Scott Stewart:

More questions – we’re on a good roll here. Yes, one more. Two more. We’ll start at the back if that’s okay.

Audience member:

I noticed that the delivery of the depot package is concurrent with the vehicle selection process. So if there is an impact, hypothetically, with the propulsion system and the facilities required on the depot how would that be managed?

Steve Hammer:

Thanks for the question. I guess this goes a little way back to in the first phase of the vehicle procurement firstly and our Registration of Interest and more importantly our Expressions of Interest.

So, as the Acting Mayor pointed out, we’re seeking innovative responses from the supply market with respect to the vehicle across a number of aspects and I guess the largest variable to that would be the powertrain side of that.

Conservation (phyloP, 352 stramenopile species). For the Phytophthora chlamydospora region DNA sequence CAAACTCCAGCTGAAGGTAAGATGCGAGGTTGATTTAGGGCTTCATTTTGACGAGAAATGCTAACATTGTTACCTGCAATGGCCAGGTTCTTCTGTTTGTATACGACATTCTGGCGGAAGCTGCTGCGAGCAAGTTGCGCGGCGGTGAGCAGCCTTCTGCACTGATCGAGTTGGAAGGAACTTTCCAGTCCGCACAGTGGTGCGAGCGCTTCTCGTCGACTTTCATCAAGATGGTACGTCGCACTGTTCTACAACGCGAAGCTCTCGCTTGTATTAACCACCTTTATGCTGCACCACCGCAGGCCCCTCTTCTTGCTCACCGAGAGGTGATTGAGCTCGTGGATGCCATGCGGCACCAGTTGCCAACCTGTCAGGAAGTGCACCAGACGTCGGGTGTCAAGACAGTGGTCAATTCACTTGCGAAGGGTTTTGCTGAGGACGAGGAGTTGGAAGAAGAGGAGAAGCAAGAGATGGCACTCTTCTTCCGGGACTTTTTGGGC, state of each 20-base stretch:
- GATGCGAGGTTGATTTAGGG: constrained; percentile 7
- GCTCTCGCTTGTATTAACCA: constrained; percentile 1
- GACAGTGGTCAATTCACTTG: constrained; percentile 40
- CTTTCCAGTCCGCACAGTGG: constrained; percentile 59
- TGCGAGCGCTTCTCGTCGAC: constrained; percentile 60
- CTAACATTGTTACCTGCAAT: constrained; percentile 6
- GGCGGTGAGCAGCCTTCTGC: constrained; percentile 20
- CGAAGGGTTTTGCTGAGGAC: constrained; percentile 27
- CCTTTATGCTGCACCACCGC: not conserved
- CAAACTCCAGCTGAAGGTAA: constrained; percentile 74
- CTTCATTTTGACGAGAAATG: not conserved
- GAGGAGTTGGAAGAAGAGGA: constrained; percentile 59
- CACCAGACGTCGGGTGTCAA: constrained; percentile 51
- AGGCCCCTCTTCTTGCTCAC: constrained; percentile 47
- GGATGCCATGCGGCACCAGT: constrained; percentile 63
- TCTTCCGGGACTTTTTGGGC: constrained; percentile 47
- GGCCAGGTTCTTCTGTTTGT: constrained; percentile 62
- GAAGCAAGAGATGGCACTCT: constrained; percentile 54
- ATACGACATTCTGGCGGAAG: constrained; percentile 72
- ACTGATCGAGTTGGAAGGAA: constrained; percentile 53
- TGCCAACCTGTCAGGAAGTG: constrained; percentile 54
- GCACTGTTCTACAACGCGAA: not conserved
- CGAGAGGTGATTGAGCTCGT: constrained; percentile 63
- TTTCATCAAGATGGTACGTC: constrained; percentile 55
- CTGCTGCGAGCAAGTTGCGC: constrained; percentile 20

Therefore, that process through then specifying our technical specs for that design and build package will then allow us to progress with a level of certainty to procure the pilot vehicle.

And it’s with the execution of that pilot vehicle that we will then be starting to overlap with our design and construct and effectively our design for the depot.

So we’ll look to mitigate that risk and remove that risk because clearly we don’t want to build a depot that doesn’t suit the vehicle.

So ensuring that we connect those two packages together to ensure we de-risk the supply of the depot is acknowledged. Thank you for that question.

Scott Stewart:

Thank you. I think we had another one toward the front.

Audience member: